A drought-parched landscape

Waning attention to climate change amid pandemic could have lasting effects

Aug. 4, 2020

Attention to climate change has rapidly declined in recent months. That's concerning, say study authors who found that simply directing one's attention to an environmental risk—even briefly and involuntarily—makes people more concerned and willing to take action.

A researchers holds up a COVID-19 test

New COVID-19 test returns results in 45 minutes, without nasal swab

July 22, 2020

Researchers from the BioFrontiers Institute at CU Boulder have developed a saliva-based COVID-19 test capable of returning results in as little as 45 minutes—no nasal swabs or fancy laboratory equipment required. It could potentially be used for mass, inexpensive screening in community settings like schools and factories.

Cells under a microscope

How does a stem cell know what to become? Study shows RNA plays key role

July 7, 2020

If each human cell has the same blueprint, or set of genes, why does an eye cell look and act differently than a brain cell or skin cell? New research moves science one step closer to solving this mystery, potentially leading to new treatments for cancer, heart abnormalities and more.

Pregnant belly

Marijuana use while pregnant boosts risk of children’s sleep problems

July 2, 2020

As many as 7% of moms-to-be use marijuana while pregnant, and that number is rising fast as more use it as a remedy for morning sickness. But new research shows such use could have a lasting impact on the fetal brain, influencing children's sleep for as much as a decade.

A photo of a steak

What makes arteries age? Study explores new link to gut bacteria, diet

June 29, 2020

Eat a slab of steak and your resident gut bacteria get to work immediately to break it down. But new research shows that a metabolic byproduct, called TMAO, produced in the process can be toxic to the lining of arteries, making them age faster.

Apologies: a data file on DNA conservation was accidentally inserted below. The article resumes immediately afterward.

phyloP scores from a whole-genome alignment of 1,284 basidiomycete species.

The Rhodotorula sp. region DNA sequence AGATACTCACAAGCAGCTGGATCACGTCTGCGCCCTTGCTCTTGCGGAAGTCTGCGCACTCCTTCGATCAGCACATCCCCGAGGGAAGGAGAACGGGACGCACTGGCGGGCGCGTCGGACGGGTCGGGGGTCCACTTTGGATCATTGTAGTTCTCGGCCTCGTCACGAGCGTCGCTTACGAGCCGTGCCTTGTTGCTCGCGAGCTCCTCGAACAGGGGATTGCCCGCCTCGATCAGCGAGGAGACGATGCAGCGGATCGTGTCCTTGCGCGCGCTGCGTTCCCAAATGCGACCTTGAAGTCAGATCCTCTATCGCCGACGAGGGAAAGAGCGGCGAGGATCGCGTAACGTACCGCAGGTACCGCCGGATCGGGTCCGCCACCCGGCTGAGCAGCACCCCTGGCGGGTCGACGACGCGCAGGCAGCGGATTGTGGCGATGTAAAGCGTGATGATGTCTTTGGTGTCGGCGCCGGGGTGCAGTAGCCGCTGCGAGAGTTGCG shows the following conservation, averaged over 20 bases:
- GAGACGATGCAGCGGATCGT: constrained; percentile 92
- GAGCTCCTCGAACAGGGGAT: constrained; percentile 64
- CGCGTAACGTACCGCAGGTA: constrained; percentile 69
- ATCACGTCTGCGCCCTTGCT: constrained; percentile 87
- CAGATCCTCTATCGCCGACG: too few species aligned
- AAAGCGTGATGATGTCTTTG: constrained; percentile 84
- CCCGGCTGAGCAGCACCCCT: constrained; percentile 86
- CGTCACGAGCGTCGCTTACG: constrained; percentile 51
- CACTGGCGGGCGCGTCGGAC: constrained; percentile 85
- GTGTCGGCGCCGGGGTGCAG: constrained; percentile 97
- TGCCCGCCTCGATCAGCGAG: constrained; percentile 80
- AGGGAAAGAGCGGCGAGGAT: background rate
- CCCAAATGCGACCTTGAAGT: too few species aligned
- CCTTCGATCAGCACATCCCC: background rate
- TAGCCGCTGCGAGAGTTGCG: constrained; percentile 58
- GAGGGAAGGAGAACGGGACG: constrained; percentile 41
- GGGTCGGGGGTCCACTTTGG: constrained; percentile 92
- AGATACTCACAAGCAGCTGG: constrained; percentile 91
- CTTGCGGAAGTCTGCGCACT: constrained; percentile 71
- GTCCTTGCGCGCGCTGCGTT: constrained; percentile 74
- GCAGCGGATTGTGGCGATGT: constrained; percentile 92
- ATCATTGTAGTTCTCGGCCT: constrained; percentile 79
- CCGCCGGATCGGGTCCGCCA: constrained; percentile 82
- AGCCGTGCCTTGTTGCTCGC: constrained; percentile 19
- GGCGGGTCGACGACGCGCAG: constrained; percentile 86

A phone with a FB logo on it

Who shares the most fake news? New study sheds light

June 17, 2020

Extremely conservative Facebook users are responsible for sharing the bulk of fake news, but extreme liberals are responsible for a good chunk of it, too, according to a new study. Those who lack trust in the media, and in society in general, are also more likely to share it.

Photo of an alarm clock

One silver lining: Sleep improving under stay-at-home orders

June 11, 2020

Students are sleeping about a half-hour more each night and keeping more regular sleep hours. That's positive news, said study authors, as sleep is key to maintaining overall health, including a robust immune system that can fight off viruses.

The mobile pharmacology lab

Marijuana concentrates sharply spike THC levels but don’t necessarily get users higher

June 10, 2020

Smoking high-potency marijuana concentrates boosts blood levels of THC more than twice as much as smoking conventional weed, but it doesn’t necessarily get you higher, according to a new study. The research also found that memory and balance are impaired immediately after using cannabis, but those impairments subside in an hour.

Adult helping young student with homework

Early childhood intervention programs may reap benefits across generations

June 8, 2020

Youth programs designed to prevent drug use and delinquency and support healthy development can reap lasting benefits not only for participants, but also for their kids.

A pregnant woman with a flower in her hand

Prenatal exposure to ‘good bacteria’ prevents autism-like syndrome

May 27, 2020

Inoculating mothers with a beneficial microbe during pregnancy prevents an autism-like disorder in their offspring, according to a new study. The paper suggests that exposure to good bacteria during pregnancy may positively impact brain development.